The confidence with which I wrote as above comes from my own direct experience – with the Australian legal system – at all times with the highest respect for the laws of Australia. I believe that I thus connect to the minds of others who practice and value those laws. Some custodians of power in Courts and other institutions do judge and punish unjustly. But if we go into their ‘territory’ – (in Dr. Seneviratne’s case it is Malaysia) we must respect their laws and their interpretations of the law –  however unjust and unfair  it may seem to us.  This is why it is unlawful to resist arrest. After they pronounce their judgment and we disagree  – we must do what we do openly – by alerting the authorities concerned – as per the principles of transparency.
If Dr. Seneviratne did expect these outcomes and as a veteran he ought to have expected them – and he still went ahead – I conclude that Dr. Seneviratne was doing what he did as a show of support to his side.
Dr. Seneviratne’s side in the issue of  Tamil Refugees does not include me.  Dr. Seneviratne wrote to me in response to my response to Professor Damien Kingsbury’s stand on this issue (http://www.srilankaguardian.org/2012/10/professor-kingsburys-eyes-colonial-or.html) ‘I commend Damien Kingsbury for his monumental work which I have just bought and read from cover to cover. Although I do not agree with a few points, they are trivial. Overall, this is a very important contribution from someone with knowledge and ability. That the R2P has not been applied to Sri Lanka is something I have written and spoken about for years. However, I am only a doctor of medicine and has neither the knowledge nor the ability of Damien Kingsbury to deal with this in depth as he has.
It is a pity that this terribly important book has been priced so high that some may not be able to afford it but if you pay peanuts you get monkeys. In any case, that is beyond Damien Kingsbury’s control.It is such a pity that financial constraints prevented me from attending the C.J Eliezer Memorial Oration delivered by Kingsbury. I commend the ETA for making this wise choice at a time when the Tamils need some hope and sound advise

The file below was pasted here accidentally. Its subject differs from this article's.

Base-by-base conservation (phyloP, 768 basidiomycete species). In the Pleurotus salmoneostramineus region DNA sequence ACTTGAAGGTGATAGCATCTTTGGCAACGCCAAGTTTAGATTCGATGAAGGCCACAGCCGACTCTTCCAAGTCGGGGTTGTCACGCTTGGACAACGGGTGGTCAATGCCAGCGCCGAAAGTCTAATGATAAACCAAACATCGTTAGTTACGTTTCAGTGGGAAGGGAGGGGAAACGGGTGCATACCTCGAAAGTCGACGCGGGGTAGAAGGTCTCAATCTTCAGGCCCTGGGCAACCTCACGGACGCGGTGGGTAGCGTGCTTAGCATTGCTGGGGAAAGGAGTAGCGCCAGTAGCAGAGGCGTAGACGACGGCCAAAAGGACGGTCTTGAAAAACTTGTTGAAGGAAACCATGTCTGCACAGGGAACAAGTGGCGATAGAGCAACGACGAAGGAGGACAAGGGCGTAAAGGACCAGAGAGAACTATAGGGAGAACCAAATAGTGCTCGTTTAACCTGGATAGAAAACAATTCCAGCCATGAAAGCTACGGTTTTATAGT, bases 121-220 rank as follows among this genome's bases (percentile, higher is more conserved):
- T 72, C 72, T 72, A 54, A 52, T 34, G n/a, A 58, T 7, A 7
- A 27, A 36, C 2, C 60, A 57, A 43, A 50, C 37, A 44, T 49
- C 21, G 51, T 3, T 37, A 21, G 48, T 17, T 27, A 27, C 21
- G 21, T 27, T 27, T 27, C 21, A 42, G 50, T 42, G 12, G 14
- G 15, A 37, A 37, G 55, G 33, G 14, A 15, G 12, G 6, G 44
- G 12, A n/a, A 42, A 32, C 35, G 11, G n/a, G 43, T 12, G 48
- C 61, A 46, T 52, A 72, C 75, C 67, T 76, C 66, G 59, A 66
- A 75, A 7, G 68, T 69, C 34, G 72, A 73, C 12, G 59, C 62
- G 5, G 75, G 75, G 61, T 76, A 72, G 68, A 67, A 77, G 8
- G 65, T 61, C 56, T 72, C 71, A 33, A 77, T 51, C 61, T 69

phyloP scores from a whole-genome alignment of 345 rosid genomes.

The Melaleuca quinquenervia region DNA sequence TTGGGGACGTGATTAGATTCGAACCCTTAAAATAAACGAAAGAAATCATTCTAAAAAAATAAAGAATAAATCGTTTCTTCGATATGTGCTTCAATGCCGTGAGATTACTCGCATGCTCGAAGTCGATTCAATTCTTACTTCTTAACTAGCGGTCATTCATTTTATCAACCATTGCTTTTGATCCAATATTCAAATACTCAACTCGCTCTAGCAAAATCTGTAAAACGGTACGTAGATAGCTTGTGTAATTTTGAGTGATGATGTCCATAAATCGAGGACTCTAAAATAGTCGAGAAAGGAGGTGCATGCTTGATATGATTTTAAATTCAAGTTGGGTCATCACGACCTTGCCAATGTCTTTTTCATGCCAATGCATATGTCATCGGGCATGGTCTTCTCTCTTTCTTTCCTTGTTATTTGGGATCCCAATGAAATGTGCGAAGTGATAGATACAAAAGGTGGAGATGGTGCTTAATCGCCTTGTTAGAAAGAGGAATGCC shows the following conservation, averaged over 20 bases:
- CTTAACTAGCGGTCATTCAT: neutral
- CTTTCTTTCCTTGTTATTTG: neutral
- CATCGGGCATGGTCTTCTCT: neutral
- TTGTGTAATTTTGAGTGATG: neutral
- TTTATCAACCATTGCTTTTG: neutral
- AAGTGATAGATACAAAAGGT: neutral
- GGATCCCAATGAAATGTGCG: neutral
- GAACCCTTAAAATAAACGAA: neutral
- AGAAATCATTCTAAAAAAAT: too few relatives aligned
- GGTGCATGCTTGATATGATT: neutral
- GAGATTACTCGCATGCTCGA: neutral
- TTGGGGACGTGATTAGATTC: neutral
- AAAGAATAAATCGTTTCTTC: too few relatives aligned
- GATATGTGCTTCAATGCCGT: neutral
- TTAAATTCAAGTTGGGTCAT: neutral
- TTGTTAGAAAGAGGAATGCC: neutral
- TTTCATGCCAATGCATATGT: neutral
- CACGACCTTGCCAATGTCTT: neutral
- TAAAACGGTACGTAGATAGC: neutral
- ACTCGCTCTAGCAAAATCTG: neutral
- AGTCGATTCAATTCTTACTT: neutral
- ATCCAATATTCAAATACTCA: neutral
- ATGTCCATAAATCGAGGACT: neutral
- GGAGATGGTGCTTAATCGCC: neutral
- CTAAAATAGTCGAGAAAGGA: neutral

I might also say that sending all sorts of nonsense to huge numbers of people is counterproductive to the struggle of the Tamil people for justice. It must stop right now.
Brian Senewiratne’
If my work is nonsensical to Dr. Seneviratne – then at least one of us is not working for Tamil Independence.  To me ultimately – Justice happens through the system of karma – cause and effect.  We do and we reap. Dr. Seneviratne sowed in 2009 and he reaped in 2012. Singapore authorities were just part of the medium through which karma traveled.  To me this denial of entry was earned by Dr. Seneviratne and if my assessment of Dr. Seneviratne is correct – he would be enjoying it all.  LTTE did not respect the law and they were open about it.  One ought to expect LTTE supporters to be likewise and uphold that heritage with dignity. If we act as per our Truth and Truth alone – that is above all laws. Unless therefore we are structuring a secular system of Justice for Tamils – each investor/group  is for her/himself/itself.  All those who have faith in us and in whom we have faith – will naturally share in the value of these investments – for better or for worse. Some may be visible and others formless  energies that motivate from within. LTTE did not freely allow all into Vanni. Even Tamils are known to have been rejected by them. LTTE supporters need to respect and expect the return at that level from other Governments and not expect higher rights.

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Author: Sri Lanka Guardian